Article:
DUBLIN – Here’s the thing right now about the Dublin neighborhood where a Vatican-sponsored “World Meeting of Families” is set to open Wednesday morning: Just walking down the streets is an education in the staggering diversity of Catholicism.

Keep your eyes and ears open, and you’ll catch a little bit of everything. Proof of the point came midday Tuesday as my Crux colleagues Inés San Martín, Chris White and I were returning from lunch when we caught sight of a striking-looking priest by the name of Father Isaac Relyea sitting with a group of people at a local pub.

Born and raised in Queens in New York, Relyea now lives in Alabama and moves in traditionalist Catholic circles, including people attached to the old Latin Mass. He’s in Dublin this week because he believes the World Meeting of Families isn’t offering the “full truth” of the Catholic faith and, thereby, putting people’s souls at risk.

His magnificent beard alone was reason enough to stop for a chat, but it turned out Relyea also had a fair bit to say.

He and his friends are staging a procession around the meeting site every day at 11:00 a.m., praying the rosary and distributing leaflets both critiquing the teaching of Pope Francis in his 2016 document on the family, Amoris Laetitia, and also spreading the word about the revelations of Our Lady of Fatima.

(As an aside, they said they tried to get a booth in the World Meeting exhibit hall and were quoted a price, but were eventually told space was no longer available – with some in the group chalking that up to logistical problems, and others to conscious exclusion.)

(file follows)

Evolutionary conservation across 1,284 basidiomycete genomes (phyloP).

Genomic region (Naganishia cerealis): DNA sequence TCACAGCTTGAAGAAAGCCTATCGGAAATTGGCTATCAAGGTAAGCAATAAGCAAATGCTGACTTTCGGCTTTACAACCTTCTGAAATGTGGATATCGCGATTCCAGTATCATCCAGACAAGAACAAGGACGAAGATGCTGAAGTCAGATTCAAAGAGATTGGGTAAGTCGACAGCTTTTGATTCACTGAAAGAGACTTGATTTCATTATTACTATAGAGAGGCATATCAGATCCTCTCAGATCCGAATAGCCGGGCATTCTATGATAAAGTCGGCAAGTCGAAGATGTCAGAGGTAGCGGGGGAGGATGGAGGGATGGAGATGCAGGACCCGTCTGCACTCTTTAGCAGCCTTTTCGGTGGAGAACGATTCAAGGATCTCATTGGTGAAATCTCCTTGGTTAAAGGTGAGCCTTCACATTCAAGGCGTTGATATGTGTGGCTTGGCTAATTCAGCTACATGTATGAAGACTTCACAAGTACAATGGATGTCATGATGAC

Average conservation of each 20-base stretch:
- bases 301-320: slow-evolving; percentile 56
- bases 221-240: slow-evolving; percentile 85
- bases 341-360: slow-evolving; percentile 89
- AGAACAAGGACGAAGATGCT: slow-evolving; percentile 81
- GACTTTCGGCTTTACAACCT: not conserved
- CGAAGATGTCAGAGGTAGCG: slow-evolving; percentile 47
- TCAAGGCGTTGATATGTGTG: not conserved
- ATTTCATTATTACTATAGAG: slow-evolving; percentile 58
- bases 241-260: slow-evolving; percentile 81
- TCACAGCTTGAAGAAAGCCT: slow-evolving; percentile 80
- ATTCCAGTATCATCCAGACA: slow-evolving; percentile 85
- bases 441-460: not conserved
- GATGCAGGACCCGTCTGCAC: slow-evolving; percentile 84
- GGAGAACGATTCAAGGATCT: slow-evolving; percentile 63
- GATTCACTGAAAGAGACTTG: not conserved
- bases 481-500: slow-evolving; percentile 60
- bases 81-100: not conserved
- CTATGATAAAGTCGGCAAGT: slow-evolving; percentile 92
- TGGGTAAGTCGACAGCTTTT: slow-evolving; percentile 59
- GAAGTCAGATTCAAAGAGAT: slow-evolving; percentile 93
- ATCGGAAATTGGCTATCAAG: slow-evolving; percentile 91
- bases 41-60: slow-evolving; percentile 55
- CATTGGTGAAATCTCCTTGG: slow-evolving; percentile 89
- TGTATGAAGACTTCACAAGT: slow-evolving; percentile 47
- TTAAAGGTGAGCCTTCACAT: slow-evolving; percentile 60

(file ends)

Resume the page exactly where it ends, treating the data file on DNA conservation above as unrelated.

On Amoris, Relyea certainly doesn’t pull any punches.

“It’s clearly a heretical document, with its footnotes and all,” he told Crux. “It promotes sacrilegious Communion, and no pope in history has ever before promoted sacrilegious Communion.”

The group around Relyea coalesced through a network inspired by the Fatima Center, founded by the late Father Nicholas Gruner and generally drawing people convinced that the Vatican either hasn’t told the full truth about Mary’s 1917 revelations, or acted in accord with them, or both.

Relyea was openly skeptical about the World Meeting, saying he understands why his small band would be seen as “controversial.”

“We’re controversial because we’re Catholic,” he said, “in the full sense of the word. When you do that, you’re going to be persecuted, especially in a society that’s more and more paganized.”

The threat of rubbing people the wrong way, however, clearly isn’t stopping the 58-year-old priest clad in a flowing blue robe.

“In times of heresy you have to take a stand and speak the truth, in season and out,” he said, adding this pointed injunction: “As Catholics we’re called to be witness of the true gospel, not the one people make up.”

Relyea emphasized that the standard the World Meeting and Francis should be striving to meet is presenting “100 percent” of the truth, because, he said, that’s what Christ wants – not “85 percent, event 99 percent.”

“The Devil doesn’t care if you’re a flaming liberal doing what you want and denying every article of the faith,” he said. “That’s fine, and he’ll take it, but if you deny just one article of the faith he’s got you.”

While being vague on the details, Relyea said he’d been away from the faith for 17 years doing some fairly shady things (apparently, they involved motorcycles and the mob), only to return through what he says was the devotion of his mother to Our Lady of Fatima.

“Since the Second Vatican Council, they’ve said we don’t want that stuff,” Relyea said, referring to what devotees believe was an instruction by Mary to consecrate Russia to the Immaculate Heart of Mary.

“But in the end the pope will do it and Russia will convert,” Relyea said, exuding the sort of confidence that’s led him and legions of other dreamers and activists to converge on Dublin this week.